This fantastic world of video games that we’ve created has managed to birth some of my favorite acronyms ever. There’s the SNES, MMORPGs, ROMs, and plenty more. In this article, I want to explore an acronym that is becoming more and more commonly mentioned during routine conversations in our gaming culture. I’m talking about RNG.
Let’s look at an introduction by Wikipedia:
A random number generator (RNG) is a computational or physical device designed to generate a sequence of numbers or symbols that lack any pattern, i.e. appear random.
Have you ever been to a casino and played a slot machine? That is, in some form, random number generation. When a gamer mentions that they’re hoping for good or favorable RNG, it’s almost like a gentleman’s way of asking for good luck. Taking that into consideration, we can dumb down this entire discussion to the point of saying that RNG is simply luck.
However, as a pretty hardcore gamer myself, it’s a major turn-off to hear that any gameplay revolves around luck. There are a lot of different scenarios to consider.
When is RNG good?
Without elements of gameplay that don’t revolve heavily around RNG, some games would be completely destroyed. They’d be useless. Let’s first take “loot” games into consideration. Games like the Diablo series and Path of Exile have a cult following behind them. It’s not because it’s so exciting to go through the exact same playthrough over and over again. It’s because of the grind. The drops and rolls, which are entirely based on RNG, make these games what they are.
Looking into another specific example, Hearthstone is one of the fastest-growing online games in the past few years. It’s unlike any other we’ve seen in recent times, too. It’s a strategy card game. Knowing this much alone is enough to safely assume that there’s going to be an awful lot of luck involved. In what card game isn’t that true?
If you have ever played any RPG, you are guaranteed to have experienced some form of RNG. RPGs are all about randomness. If you dodge an attack or land a critical strike, that’s an influence of RNG. If you get into some ridiculous number of random encounters on a world map, it’s RNG again.
RNG in RPGs has been picked apart so finely that certain speedrunners have found ways to manipulate it to make it more “NG” and less RNG. For example, the number of saved file you have and/or have deleted in Chrono Trigger influences several battle mechanics that occur throughout the game. The number of steps you take in a game like Final Fantasy VII will influence how many random encounters you experience. As these depend on actions that you can control yourself, they can’t be labeled as random. However, until the gamer discovers what actions they are dependent on, it’s not wrong to consider them under the umbrella of RNG.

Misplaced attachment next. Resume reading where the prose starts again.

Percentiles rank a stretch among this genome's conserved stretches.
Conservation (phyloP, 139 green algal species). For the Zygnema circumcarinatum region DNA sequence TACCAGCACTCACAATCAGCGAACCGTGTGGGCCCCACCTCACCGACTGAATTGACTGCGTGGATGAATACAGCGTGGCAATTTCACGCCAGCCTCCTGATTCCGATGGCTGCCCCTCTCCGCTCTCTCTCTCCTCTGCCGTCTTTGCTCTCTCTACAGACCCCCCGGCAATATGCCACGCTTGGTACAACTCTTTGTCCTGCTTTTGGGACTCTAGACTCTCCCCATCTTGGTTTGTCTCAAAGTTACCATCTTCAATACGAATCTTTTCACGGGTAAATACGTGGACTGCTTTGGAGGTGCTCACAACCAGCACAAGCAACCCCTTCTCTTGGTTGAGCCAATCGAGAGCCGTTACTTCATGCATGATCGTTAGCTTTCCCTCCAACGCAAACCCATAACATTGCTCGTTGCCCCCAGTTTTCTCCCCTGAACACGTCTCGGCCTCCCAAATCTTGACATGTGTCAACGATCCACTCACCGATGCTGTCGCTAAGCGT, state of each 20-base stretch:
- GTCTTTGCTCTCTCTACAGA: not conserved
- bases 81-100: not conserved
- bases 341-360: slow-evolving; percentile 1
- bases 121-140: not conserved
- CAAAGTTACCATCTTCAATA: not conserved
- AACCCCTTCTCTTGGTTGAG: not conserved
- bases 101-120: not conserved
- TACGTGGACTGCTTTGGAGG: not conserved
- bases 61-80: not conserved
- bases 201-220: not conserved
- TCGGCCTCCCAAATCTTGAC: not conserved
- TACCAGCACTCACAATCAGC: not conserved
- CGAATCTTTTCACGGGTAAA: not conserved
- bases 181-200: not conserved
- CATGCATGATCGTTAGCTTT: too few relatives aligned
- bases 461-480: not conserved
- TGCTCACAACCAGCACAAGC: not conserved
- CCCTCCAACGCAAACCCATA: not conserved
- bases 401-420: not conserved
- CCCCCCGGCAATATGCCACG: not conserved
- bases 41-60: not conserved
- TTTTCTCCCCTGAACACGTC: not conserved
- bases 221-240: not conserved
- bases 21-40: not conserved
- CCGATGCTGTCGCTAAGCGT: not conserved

This really squashes any myth that games that require some form of luck are of a lesser quality than games that revolve solely around mechanics and skill. RNG offers replayability. RNG is what makes the game fun and exciting. If it wasn’t random at certain points, you wouldn’t be able to enjoy it.
When is RNG bad?
There are some incredibly obvious situations where RNG makes no sense to appear.
The MOBA genre is spreading like wildfire. Blizzard has even announced that they’ve got their own under development, and League of Legends is already the most popular game in the world. Dota 2 isn’t doing so bad, either. These are games where balance teams do whatever they can to keep RNG out of sight, at least in many situations. Things like critical damage and stun chances are a necessary, though frustrating, part of the game. In these PvP arenas, no one wants to lose to a stroke of luck.
If you’re not fond of League, what occurs in the above video is that the Fiddlesticks player (the scarecrow) uses an ability that causes a few particles to bounce to (allegedly) random targets near the enemy or minion and deal damage to them. Basically, he killed an opponent that was out of range by clicking on a minion near them to get a lucky bounce that hit the enemy.
I’ve looked up the mechanics of the ability that this player uses in the video, and it doesn’t mention if the particle bounces at random or not. However, imagine being the guy on the other end of that play and dying to (what we’re assuming is) pure luck. You didn’t get outplayed. The opposing player didn’t beat you with skill. They managed to get lucky. In a game like League of Legends, that just sucks.
In most other player vs. player games with a fast pace to them, this remains true. It’s the same with a fighting game such as Street Fighter.
If at any given time during a Street Fighter match a player was able to land a critical hit or randomly dodge or reflect something (without the player doing this through input commands based on their own reaction times), it’d be awful. It could ruin the outcome of an exciting, high-skill match and players would feel completely cheated.
RNG cannot be classified as something that is either good or bad. It’s something that some games have a lot of while others have very little. The execution of this RNG is what determines if it fits the game.
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Do you have any RNG horror stories? What parts of which games could be greatly improved if they did or didn’t include RNG? Let me know your thoughts in the comments below!